Sydney West Translational Cancer Research Centre
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Defining the value of comparative oncology clinical trials in companion species

Comparative Oncology SIG



New Law School Seminar Room 028 Eastern Avenue The University of Sydney (Camperdown campus)

The CRN Comparative Oncology Special Interest Group invites you to a lecture by:

Professor David M Vail, DVM Diplomate ACVIM (Oncology)
Professor and Barbara A. Suran Chair in Comparative Oncology, University of Wisconsin-Madison

RSVP : Registration is not required. All welcome.

Comparative oncology integrates the study of naturally occurring cancers in animals into studies of human cancer biology and therapy. The term is most often used when referring to the study of cancers seen in companion (pet) animals. Over the past decade, tremendous growth in the field has occurred, including significant increases in organised consortium infrastructure, availability of investigational reagents and regulatory standardisation. These advances are currently being applied to the development of novel cytotoxic, immunologic, and biology-based anticancer therapies, innovative drug delivery systems, identification and validation of biological endpoints, noninvasive imaging techniques and surrogate markers critical to the design of Phase I and Phase II human clinical trials. Additionally, the biotechnology and pharmaceutical industries recognise the utility of comparative oncology and several examples exist where studies have been initiated in companion species to assist in human cancer drug development. Consideration of the questions that can be asked within the comparative oncology approach define the translational value of this approach. Several examples will be presented that illustrate the types of questions that have been successfully answered within comparative oncology studies.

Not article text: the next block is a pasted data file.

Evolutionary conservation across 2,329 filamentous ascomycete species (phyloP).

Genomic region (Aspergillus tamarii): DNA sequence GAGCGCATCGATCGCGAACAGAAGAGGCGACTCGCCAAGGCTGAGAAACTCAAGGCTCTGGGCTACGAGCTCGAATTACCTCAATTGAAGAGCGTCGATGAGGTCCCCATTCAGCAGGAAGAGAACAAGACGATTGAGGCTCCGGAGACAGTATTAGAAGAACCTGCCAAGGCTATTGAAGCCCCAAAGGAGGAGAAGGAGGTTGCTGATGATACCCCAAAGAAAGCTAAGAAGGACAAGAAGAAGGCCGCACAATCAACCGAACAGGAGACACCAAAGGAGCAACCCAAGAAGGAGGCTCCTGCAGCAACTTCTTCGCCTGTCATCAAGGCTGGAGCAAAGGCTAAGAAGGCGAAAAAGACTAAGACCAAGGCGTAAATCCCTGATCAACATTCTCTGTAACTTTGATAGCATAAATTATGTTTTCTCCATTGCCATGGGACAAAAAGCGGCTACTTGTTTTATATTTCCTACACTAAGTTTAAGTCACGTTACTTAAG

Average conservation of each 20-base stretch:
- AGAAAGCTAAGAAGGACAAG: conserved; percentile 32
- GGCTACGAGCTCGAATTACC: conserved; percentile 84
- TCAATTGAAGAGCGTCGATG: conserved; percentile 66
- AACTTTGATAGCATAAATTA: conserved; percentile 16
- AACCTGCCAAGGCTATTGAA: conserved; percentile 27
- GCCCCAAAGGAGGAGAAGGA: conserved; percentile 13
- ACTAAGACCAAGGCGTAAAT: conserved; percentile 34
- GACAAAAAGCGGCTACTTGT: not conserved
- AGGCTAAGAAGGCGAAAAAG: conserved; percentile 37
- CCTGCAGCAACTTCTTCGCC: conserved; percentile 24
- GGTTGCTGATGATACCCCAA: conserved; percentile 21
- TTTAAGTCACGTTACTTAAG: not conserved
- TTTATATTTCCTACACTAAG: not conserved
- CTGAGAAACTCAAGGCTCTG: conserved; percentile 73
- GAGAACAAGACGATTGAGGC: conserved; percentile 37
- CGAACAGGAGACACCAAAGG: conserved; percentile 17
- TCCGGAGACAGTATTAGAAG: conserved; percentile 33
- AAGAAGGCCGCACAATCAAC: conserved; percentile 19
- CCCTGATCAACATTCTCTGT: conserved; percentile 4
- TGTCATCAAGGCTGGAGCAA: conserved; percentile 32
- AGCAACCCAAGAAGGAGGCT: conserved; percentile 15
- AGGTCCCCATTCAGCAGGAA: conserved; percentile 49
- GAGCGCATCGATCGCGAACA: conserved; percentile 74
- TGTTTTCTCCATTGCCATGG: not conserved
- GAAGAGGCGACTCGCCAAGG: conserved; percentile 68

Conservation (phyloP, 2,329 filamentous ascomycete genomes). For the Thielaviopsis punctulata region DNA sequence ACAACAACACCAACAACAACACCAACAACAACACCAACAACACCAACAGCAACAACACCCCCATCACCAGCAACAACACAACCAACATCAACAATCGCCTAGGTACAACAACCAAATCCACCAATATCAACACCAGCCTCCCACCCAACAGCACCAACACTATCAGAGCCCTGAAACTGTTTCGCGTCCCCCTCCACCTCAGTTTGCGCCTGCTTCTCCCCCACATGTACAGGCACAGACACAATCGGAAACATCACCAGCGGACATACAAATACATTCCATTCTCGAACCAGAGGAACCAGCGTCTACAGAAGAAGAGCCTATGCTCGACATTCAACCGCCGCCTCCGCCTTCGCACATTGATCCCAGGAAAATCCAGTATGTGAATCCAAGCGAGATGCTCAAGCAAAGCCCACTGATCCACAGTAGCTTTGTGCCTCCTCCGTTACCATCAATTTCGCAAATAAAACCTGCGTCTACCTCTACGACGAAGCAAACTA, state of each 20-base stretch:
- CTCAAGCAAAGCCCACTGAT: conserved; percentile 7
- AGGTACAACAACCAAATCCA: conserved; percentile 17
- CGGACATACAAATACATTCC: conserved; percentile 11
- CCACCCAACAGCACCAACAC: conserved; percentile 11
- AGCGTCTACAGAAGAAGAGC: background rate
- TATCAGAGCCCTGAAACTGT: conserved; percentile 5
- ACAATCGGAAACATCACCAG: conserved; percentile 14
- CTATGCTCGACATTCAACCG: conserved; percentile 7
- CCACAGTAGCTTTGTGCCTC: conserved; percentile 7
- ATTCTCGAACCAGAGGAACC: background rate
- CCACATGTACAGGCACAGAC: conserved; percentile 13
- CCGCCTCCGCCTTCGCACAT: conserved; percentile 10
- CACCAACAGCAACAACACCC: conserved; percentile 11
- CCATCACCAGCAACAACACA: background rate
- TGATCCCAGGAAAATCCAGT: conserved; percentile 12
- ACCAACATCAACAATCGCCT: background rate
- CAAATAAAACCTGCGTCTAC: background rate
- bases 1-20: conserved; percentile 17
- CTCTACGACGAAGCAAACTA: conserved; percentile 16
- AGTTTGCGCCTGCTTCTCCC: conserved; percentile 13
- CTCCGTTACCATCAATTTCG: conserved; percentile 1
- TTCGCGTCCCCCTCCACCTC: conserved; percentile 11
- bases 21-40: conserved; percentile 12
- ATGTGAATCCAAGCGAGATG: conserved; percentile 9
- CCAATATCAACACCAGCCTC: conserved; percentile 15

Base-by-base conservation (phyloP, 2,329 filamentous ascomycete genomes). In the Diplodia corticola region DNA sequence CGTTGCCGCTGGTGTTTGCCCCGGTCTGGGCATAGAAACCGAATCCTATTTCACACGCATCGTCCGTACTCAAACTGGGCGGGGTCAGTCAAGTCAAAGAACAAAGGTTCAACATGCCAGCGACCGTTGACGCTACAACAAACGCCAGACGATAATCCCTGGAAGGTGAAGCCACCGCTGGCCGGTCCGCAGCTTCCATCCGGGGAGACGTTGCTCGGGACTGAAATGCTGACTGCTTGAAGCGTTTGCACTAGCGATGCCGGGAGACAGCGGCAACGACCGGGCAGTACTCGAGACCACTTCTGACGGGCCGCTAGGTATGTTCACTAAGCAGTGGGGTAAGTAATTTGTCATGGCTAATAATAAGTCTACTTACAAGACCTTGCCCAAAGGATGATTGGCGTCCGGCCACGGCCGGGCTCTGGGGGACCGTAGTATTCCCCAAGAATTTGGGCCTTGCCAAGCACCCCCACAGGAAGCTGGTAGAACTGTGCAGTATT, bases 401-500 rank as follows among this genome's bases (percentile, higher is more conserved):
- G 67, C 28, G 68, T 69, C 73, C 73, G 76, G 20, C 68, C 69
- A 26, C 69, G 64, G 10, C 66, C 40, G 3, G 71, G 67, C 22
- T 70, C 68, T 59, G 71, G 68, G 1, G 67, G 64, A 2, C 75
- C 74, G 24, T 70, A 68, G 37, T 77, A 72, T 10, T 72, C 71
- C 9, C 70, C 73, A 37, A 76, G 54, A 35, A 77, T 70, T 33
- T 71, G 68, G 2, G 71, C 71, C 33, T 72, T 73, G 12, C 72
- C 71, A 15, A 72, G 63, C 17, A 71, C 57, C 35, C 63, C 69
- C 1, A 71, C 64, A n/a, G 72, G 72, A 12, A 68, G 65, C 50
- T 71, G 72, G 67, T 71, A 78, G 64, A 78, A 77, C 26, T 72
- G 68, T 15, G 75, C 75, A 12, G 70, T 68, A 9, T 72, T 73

The CRN Comparative Oncology Special Interest Group (CO-SIG) aims to develop a multidisciplinary biomedical, diagnostic pipeline by linking clinicians, oncologists, epidemiologists and molecular researchers, pursuing broad-based clinical and interdisciplinary approaches for an increased understanding and treatment of cancer.

The CO-SIG also aims to promote and enhance discussion between human and animal cancer researchers for the mutual benefit of both communities.